Book review: The Sad Part Was – Mui Poopoksakul’s witty translation opens a new world of short stories from Thailand


By Lucy Scholes

New publisher Tilted Axis Press has made it their mission to publish world literature that ordinarily wouldn’t make it into English translation and shine a light on difference. Prabda Yoon’s short story collection The Sad Part Was certainly showcases both inventive storytelling and an innovative translation process. So much so that the volume carries an afterword by its talented translator, Mui Poopoksakul, which provides some invaluable information regarding the intriguing idiosyncrasies of Thai wordplay and the challenges of rendering these as accurately as possible in English.

As Poopoksakul explains: “any given language is a game with its own internal logic – a challenge for the translator, who attempts to recreate his moves in a language where the rules are different.” Apparently, for example, the use of punctuation in Thai is “relatively rare”, not to mention the fact that it’s a language that doesn’t utilise spaces between words in the way western readers are used to. Armed with this information, the story Miss Space’ – note the nicely translated wordplay – becomes all the more absorbing. In it, the narrator first takes note of a fellow passenger who is composing diary entries while riding the bus, due to “the extraordinary size” of the spaces between her words: “They catalysed my consciousness as though it had been struck by lightning,” the narrator declares, “and I briefly became abnormally perceptive, able to absorb information about my environment instantaneously and effortlessly. Thank god I stopped short of Nirvana.” This same wry wit can be heard throughout the collection – Poopoksakul successfully transmuting the mischievousness of Yoon’s original tales, a liveliness that extends to the syntax itself. Read more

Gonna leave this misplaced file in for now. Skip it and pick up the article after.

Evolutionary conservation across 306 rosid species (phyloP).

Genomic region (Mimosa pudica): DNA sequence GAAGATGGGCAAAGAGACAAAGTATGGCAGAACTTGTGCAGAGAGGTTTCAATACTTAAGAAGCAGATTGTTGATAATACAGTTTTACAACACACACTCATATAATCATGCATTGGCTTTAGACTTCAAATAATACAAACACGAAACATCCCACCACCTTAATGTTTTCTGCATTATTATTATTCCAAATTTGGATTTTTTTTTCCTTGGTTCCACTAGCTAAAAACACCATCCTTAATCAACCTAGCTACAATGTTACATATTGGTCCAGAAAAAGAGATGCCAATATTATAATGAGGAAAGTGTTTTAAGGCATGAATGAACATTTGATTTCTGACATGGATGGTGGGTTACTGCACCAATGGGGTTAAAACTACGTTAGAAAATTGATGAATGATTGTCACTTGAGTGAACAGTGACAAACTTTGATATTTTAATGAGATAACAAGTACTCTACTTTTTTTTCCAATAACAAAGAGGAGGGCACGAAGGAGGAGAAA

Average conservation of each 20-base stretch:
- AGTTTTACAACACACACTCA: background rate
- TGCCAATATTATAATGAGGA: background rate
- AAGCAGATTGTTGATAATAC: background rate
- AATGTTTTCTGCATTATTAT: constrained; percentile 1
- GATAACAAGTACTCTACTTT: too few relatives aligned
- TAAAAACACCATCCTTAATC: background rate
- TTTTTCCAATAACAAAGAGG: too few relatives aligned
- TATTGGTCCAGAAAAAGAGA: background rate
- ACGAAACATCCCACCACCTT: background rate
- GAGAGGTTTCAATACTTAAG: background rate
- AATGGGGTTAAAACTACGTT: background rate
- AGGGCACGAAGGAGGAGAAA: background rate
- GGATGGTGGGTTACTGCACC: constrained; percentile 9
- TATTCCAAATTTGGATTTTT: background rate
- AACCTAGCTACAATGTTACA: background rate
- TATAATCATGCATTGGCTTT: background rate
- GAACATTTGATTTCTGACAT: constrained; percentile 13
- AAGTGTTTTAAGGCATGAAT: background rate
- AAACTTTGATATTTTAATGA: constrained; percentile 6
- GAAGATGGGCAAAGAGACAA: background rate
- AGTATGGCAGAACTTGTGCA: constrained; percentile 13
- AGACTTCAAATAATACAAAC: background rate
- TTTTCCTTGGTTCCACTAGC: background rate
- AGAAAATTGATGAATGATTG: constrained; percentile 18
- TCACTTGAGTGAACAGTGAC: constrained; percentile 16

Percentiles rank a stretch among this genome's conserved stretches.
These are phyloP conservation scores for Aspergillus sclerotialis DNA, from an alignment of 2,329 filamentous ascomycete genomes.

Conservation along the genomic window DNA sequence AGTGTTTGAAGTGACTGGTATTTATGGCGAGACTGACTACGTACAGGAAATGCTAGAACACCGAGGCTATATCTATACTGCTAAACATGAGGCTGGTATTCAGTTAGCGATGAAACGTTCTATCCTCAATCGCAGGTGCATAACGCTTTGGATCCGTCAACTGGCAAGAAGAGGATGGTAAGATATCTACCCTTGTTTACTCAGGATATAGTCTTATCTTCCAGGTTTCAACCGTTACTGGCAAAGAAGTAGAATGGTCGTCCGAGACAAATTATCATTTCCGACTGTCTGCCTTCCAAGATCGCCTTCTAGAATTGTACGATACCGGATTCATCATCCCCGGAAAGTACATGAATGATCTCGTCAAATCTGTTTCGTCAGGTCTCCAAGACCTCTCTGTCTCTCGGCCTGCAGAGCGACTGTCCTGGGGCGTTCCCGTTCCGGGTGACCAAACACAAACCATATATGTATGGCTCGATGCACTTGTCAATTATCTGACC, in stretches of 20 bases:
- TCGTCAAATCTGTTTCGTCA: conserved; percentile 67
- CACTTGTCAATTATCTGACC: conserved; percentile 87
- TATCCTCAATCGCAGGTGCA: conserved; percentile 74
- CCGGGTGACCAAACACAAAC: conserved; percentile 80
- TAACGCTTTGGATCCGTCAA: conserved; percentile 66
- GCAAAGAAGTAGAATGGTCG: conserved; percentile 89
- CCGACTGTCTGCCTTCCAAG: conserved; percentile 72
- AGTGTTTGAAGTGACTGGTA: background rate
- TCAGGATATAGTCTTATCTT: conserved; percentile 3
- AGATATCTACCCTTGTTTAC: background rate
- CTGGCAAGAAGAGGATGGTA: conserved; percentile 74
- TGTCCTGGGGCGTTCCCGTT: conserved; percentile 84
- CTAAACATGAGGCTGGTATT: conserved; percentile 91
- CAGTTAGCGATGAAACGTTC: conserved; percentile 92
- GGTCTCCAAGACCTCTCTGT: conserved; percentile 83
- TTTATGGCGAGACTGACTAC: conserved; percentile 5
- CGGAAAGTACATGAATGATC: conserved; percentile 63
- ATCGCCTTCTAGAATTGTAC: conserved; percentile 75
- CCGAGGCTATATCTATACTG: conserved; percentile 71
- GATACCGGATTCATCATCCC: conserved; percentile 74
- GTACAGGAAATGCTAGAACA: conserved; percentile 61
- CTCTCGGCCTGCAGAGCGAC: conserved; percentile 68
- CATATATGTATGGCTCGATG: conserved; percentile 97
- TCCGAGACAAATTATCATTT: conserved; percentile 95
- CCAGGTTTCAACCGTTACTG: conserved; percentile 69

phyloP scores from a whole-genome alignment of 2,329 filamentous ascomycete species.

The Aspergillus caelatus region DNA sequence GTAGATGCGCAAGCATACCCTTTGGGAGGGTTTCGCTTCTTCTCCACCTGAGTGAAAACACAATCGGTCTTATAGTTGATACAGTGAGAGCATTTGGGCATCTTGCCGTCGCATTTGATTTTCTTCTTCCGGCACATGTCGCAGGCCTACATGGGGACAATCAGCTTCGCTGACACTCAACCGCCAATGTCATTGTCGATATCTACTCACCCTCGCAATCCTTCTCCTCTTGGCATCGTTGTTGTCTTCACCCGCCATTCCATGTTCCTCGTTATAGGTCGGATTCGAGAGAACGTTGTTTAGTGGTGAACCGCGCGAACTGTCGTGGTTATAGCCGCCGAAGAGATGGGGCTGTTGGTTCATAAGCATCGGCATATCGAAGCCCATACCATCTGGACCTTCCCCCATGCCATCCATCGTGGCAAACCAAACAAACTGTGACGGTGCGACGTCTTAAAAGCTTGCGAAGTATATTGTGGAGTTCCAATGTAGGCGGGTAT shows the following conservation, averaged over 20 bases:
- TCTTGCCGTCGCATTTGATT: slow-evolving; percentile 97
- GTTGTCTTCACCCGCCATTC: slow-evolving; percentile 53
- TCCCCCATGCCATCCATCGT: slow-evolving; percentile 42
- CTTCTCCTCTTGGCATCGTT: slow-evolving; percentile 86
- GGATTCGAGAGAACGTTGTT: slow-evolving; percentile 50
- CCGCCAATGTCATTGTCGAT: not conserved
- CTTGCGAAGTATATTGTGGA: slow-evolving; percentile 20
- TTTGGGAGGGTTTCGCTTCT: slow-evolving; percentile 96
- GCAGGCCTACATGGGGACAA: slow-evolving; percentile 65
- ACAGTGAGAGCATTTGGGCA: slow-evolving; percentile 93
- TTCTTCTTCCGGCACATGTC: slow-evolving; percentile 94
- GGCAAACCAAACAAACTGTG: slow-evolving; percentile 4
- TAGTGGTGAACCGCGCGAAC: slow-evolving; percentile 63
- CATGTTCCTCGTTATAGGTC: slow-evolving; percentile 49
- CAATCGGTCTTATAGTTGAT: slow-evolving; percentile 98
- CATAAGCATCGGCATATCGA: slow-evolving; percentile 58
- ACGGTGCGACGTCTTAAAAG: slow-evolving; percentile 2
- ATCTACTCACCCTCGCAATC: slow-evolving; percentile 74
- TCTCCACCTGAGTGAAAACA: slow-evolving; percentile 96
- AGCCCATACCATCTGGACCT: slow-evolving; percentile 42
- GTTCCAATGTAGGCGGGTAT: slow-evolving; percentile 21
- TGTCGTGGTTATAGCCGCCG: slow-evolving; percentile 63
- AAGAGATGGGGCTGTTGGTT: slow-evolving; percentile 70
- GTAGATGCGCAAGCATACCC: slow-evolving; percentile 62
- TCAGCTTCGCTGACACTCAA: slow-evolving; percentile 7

Source: The National